- The most challenging success factor to resolve has been the funding mechanism for this complex and costly infrastructure. It is not financially feasible for only one stakeholder to bear the costs.

Through our partnership with Afrocentric, we now have a solution that can deliver on all these success factors.

The role of data integration
Frictionless health data aggregators like HealthCloud have developed an IT platform that integrates real-world data. This integration of data includes disparate healthcare records (even some from the SA Department of Health) and enhances it with additional data that can be sourced from almost any touchpoint.

Current explorations include exciting technology – like Vertica Health – which enables members to use their smartphones, and ‘selfies’, to complete personal health statements in under 12 minutes, providing information previously only available through physical exams and blood tests.

The Benchmark research reflects that over 40% of employers take a holistic view of their employees and want to offer a wide range of financial and healthcare benefits, so health data aggregation can be used to proactively identify risk factors and trends that enable appropriate workforce interventions such as fitness, nutrition, or mental wellness.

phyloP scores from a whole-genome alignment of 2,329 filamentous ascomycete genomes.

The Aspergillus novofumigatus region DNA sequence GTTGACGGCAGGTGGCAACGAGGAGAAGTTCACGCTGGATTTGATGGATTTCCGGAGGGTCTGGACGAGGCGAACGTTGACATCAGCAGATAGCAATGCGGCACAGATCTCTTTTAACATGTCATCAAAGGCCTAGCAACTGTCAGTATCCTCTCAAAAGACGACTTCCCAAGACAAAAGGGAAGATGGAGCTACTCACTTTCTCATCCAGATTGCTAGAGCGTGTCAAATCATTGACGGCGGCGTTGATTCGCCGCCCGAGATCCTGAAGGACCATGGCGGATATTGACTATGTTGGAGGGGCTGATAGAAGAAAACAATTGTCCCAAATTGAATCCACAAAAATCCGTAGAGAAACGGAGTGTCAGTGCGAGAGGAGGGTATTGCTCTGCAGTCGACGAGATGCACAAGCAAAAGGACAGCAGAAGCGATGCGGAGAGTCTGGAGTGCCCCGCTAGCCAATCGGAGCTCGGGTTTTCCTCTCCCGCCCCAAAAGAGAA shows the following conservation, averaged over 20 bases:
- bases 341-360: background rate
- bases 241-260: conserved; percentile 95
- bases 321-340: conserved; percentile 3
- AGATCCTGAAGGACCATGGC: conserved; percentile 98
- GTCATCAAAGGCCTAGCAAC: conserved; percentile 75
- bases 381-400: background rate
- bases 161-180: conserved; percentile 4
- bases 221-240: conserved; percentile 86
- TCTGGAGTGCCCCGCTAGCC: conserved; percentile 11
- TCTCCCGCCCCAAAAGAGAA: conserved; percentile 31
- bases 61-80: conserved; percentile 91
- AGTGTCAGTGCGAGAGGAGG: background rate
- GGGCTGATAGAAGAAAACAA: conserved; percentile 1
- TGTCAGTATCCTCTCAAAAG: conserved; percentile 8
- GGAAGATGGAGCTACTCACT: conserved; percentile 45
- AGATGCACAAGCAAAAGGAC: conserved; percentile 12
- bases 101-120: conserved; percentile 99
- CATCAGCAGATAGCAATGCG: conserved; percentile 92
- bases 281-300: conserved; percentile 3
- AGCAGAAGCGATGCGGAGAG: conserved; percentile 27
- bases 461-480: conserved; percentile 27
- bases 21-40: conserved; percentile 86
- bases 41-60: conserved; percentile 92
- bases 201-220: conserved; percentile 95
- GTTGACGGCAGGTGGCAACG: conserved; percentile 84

Insurers, employers, and members are connected through a member’s financial, mental, and physical well-being. The convergence of scalable health and life insurance it is not only possible and relevant but is certain also to lead to meaningful and engaging relationship with members, as well as gains for all stakeholders.

- Members and dependants are presented with better health outcomes and quality of life.
- Employers can reduce absenteeism, staff turnover, and improve presenteeism, thereby saving costs and increasing productivity.
- Health and life insurers experience lower claim payouts, which results in lower insurance premiums for members and employers.

Given that all stakeholders benefit, a co-funded solution is the best mechanism to ensure that the solution is socially inclusive, and not reserved only for the elite and wealthy.

Aligning incentives with the targeted outcomes, for example sharing in claims experience improvements, really makes this a rare win-win-win for everybody.